Published by: HarperTeen on September 6, 2011
Genre: Contemporary, Realistic Fiction
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Anyone who’s had something truly crappy happen to them will tell you: It’s all about Before and After. What I’m talking about here is the ka-pow, shake-you-to-your-core-and-turn-your-bones-to-plastic kind of crappy.
Sixteen-year-old Laurel’s world changes instantly when her parents and brother are killed in a terrible car accident. Behind the wheel is the father of her bad-boy neighbor, David Kaufman, whose mother is also killed. In the aftermath of the tragedy, Laurel navigates a new reality in which she and her best friend grow apart, boys may or may not be approaching her out of pity, overpowering memories lurk everywhere, and Mr. Kaufman is comatose but still very much alive. Through it all there is David, who swoops in and out of Laurel’s life and to whom she finds herself attracted against her better judgment. She will forever be connected to him by their mutual loss—a connection that will change them both in unexpected ways.
Jennifer Castle’s debut novel is a heart-wrenching, surprisingly witty testament to how drastically life can change in the span of a single moment.
The Beginning of After started out pretty strong for me. I immediately liked Laurel’s character. She had a fun personality and a unique voice. But as the book went on, I realized that things I expected to happen would never happen, and the book fizzled out as a result.
As expected, The Beginning of After is freaking devastating. A teenager loses her entire family in one, single, freak accident. This was one of those things that I could not stop thinking about. It’s so sad and it makes you think about all the “what if’s”.
I’ve found that letting something stay broken for a little while helps me understand it. Page 332
One of my favourite parts of The Beginning of After had to do with animals. Laurel gets involved at a veterinary office and I loved reading about the animals! And even better, she starts taking care of David’s dog and the dog is what helps bridge the gap between Laurel and David. When the dog was with David, Laurel would write letters to David but since she was too shy or nervous to talk to David directly, she’d actually write the letters to the dog. Then when the dog was staying with Laurel, vice versa. It was soooo cute!!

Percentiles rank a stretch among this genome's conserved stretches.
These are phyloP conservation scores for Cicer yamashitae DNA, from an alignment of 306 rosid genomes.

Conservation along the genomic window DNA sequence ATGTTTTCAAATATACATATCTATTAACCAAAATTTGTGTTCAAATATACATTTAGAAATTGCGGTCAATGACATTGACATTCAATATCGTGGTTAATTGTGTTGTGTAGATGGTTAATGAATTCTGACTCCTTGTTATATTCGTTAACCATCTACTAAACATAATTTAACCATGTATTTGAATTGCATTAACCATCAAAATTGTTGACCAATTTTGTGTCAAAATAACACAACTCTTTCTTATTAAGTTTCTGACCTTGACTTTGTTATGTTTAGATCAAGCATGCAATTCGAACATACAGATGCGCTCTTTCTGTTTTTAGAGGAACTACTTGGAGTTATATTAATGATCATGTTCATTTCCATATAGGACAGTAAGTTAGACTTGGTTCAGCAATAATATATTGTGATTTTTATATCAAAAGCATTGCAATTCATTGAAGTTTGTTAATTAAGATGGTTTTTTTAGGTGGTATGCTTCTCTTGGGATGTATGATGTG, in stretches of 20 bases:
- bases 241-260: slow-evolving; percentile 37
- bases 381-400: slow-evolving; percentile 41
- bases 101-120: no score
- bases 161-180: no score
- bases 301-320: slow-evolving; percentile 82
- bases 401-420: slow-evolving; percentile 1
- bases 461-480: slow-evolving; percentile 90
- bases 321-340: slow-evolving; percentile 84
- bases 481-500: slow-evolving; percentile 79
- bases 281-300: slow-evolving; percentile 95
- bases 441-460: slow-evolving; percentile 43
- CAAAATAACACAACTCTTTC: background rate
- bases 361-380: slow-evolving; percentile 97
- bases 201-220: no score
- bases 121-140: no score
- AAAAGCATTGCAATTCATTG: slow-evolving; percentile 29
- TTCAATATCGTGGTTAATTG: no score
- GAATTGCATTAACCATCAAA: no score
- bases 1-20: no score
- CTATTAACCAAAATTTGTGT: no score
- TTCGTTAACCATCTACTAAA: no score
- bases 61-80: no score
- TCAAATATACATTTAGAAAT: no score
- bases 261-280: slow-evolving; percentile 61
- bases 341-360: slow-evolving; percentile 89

But as I said, this book certainly wasn’t perfect, and as it went on, more things started to bother me.
I think the biggest problem with The Beginning of After was Laurel and David’s relationship. I kept expecting something to happen there but nothing ever did. The synopsis doesn’t lie when it says, “David [..] swoops in and out of Laurel’s life.” It was a bit like whiplash. One minute David is there, he and Laurel kiss, there’s something clearly between them, then he disappears for weeks or even months. Then he comes back and it happens all over again. It was like he’d show up out of nowhere, throw her a bone, then disappear, then come back and throw her another bone. But ultimately, nothing ever happened between Laurel and David. They were so in and out of each others’ lives that I don’t even know what to call their relationship.. they weren’t dating.. they were sort of friends.. but that’s just it: sort of friends.
Also, I was bummed that we got very little closure with the accident. We know that Laurel’s family died in a car accident, but no one knows exactly what happened. View Spoiler » [There’s speculation that it was David’s dad’s fault because his blood alcohol level was “borderline”… but then there’s speculation that there was another car involved. But it’s not clear if it was really David’s dad’s fault, or if his BAC had nothing to do with it and it was totally another driver’s fault. I was upset that we never got this question answered. It nagged at me for the whole book and I kept hanging on, thinking that surely we’d get closure at the end… but we never did. « Hide Spoiler]
On another note, The Beginning of After has some of the most painful, atrocious “text speak” I’ve ever seen. One of my pet peeves is text speak in books. Are there no characters in books that can type on a phone normally? But these in particular seriously made me cringe; they’re some of the worst I’ve seen in YA:
k, jst tel me whr d scret headquarters r
I find it hliarious (yet painful) that she could write out the word HEADQUARTERS but had to pointlessly abbreviate all the small words.
sry i mizd u at d dance, hope ur ok
city 2mrw? goin sir craZ alrdy.
Although annoyances popped up towards the end, I mostly did enjoy The Beginning of After. It wasn’t the most interesting or intense book plot-wise, but some inexplicable factor pulled me in and made me want to keep reading. I’m mostly just disappointed that Laurel and David didn’t have a stronger/more interesting relationship.